Not surprisingly, the other two productions were comic variations, "Frankenstitch" (a tailor who sews dead bodies together) and "Frank-n-steam." The fervor for _Frankenstein_ was not limited to Britain, and in 1826, "Le Monstre et le magicien" opened in Paris. Interestingly, T.P. Cooke played the monster in both "Presumption" and this french adaptation. Mary Shelley lauded Cooke's London performance, though she believed "the story is not well managed" (Forry, 4).

Because there are so many *scene* changes in the novel, it was necessary to simplify and condense the material for the stage. The emphasis was given to action, rather than thought and the horrific (namely the face/body) of the monster were depicted and no longer left to the powers of imagination. Further, the articulate knowledge of Frankenstein's creation, what he reads, how he impressively tells his own story/argues his case become inarticulate grunts; his ability to leap tall glaciers in a single bound becomes the lumbering gait of slow mental and physical capacities. The emphasis is generally placed on the the monster's hideousness, disallowing much of the sympathy that we might feel for the abandoned offspring.

Depictions of the book all tend to maintain certain facets, however. "They share a vision of man as victim and outcast, innately good and open to the joys of nature and human society, but cut off from positive emotional responses and severed from society . . . endowed with superhuman strength, he is also highly vulnerable, the crucible in which the struggle of joy and suffering, sympathy and revenge, passivity and destructiveness is most clearly worked out" (Lavalley, 244). Scenes that tend to recur in all adaptations include the creation scene, a wedding night scene or an abduction of the bride, and a scene of fiery destruction.

III. Protests of Production

The Quarterly Review pointed out the lack of morality in _Frankenstein_ and the Edinburgh Magazine questioned the propiety of Shelley's revision of creation ideology:

"We are acccustomed happily, to look upon the creation of a living and intelligent being as a work that is fitted only to inspire a religious emotion, and there is an impropriety, to say no worse, in placing it in any other light" (Broadview, 310)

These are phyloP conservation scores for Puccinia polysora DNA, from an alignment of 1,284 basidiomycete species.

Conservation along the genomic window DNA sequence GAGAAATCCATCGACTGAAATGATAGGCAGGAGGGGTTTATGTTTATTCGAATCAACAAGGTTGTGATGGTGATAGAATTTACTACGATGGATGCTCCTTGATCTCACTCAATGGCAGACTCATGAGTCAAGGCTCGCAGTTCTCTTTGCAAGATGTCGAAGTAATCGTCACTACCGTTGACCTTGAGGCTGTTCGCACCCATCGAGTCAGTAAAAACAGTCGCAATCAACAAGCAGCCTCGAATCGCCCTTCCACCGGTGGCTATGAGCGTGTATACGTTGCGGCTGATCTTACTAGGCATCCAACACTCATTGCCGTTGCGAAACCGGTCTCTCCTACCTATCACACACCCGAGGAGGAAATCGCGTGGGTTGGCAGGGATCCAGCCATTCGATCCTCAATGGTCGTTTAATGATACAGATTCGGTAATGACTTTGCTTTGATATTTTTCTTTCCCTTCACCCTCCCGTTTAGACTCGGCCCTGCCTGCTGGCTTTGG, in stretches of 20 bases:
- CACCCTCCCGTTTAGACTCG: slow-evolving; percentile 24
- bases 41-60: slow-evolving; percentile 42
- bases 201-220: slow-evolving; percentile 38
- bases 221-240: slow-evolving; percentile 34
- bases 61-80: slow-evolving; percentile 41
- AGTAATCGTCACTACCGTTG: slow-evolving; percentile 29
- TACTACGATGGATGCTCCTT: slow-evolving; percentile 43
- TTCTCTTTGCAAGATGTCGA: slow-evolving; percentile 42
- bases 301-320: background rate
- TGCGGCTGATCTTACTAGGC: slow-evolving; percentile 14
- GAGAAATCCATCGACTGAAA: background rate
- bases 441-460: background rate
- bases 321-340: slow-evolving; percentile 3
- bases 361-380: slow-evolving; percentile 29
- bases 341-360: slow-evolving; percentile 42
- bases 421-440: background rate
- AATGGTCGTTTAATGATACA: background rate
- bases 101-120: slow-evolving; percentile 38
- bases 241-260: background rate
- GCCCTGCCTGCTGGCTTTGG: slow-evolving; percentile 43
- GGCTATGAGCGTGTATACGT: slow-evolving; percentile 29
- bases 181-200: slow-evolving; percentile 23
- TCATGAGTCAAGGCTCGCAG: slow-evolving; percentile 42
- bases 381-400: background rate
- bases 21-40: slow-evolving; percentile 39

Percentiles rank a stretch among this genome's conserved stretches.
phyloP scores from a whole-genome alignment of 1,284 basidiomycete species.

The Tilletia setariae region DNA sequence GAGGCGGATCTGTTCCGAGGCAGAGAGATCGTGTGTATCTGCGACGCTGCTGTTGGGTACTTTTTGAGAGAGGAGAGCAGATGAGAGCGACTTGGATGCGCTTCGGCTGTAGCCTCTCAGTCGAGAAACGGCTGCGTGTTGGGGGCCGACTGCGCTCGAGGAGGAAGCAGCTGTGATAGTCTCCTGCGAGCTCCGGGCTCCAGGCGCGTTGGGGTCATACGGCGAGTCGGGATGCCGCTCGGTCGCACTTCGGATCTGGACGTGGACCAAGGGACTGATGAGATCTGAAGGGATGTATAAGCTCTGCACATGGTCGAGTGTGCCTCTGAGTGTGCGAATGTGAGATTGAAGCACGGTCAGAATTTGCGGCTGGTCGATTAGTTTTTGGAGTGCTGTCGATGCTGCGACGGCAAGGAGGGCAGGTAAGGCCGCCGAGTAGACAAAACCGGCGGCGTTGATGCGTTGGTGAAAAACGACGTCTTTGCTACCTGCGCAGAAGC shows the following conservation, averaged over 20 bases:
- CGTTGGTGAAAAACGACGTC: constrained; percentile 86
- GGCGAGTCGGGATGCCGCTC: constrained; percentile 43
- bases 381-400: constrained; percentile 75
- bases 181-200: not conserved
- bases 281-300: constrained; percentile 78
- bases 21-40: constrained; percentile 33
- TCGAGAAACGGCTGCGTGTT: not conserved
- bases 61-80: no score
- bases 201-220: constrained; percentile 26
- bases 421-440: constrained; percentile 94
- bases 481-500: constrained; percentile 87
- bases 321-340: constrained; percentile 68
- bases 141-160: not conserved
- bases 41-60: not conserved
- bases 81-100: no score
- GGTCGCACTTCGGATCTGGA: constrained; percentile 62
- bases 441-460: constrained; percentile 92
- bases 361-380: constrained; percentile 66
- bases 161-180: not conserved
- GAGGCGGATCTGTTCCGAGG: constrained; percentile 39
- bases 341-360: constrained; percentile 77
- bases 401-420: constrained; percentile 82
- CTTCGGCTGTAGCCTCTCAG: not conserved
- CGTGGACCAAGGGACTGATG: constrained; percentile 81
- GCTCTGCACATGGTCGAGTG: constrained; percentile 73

These were the issues that caused numerous protests of the early stage productions. One leaflet read: "Do not go to the Lyceum to see the mostrous Drama, founded on the improper work called "Frankenstein." --Do not take your wives and families--The novel itself is of a decidedly immoral tendency; it treats of a subject which in nature cannot occur. This subject is pregnant with mischief" (Forry, 5)

In responding to this protest, Samuel James Arnold argued:

1. Lord Chamberlain had sanctioned the production (and the crown would never allow for immorality in its theatres)

2. Morally sound audiences were attending (everybody's doing it?!)

3. No critic had disparaged it for its immorality (untrue)

And the plays played on . . .

IV. Film versions of _Frankenstein_

More wild and dreamlike than the stage, movie adaptations were (supposedly) able to incite greater levels of emotional response in the audience. There were two American silent films, the Edison one-reel "Frankenstein" of 1910 and the five-reel "Life Without Soul" of 1915 (Lavalley, 250). In 1931, Universal released its version with Boris Karloff as the monster (which followed closely on the horror heels of "Dracula" starring Bela Lugosi), and then the avalanche/onslaught began. From serious attempts at horror (as theses early versions are--supposedly) to comic interpretations and parody, the theme of Frankenstein and his monster continue to appear in cinematic endeavors. If you're interested, you can view any number of the following:

"The Bride of Frankenstein" (1935)

"The Son of Frankenstein" (1939)

"The Ghost of Frankenstein" (1942)

"Frankenstein Meets the Wolf Man" (1943)

"House of Frankenstein" (1944)

"Abbot and Costello Meet Frankenstein" (1948)

"The Curse of Frankenstein" (1957)

"The Revenge of Frankenstein" (1958)

"The Evil of Frankenstein" (1964)

"Jesse James Meets Frankenstein's Daughter" (1965)

"Frankenstein Created Woman" (1966)

"Frankenstein Must be Destroyed" (1969)

"The Horrors of Frankenstein" (1970)

"Dracula vs. Frankenstein" (1971)

"Frankenstein: The True Story" (1973)

"Frankenstein and the Monster from Hell" (1974)

Mel Brooks' "Young Frankenstein" (1974)

"Andy Warhol's Frankenstein" (1974)

"The Rocky Horror Picture Show" (1975)

p> You get the picture (pardon the pun).

Questions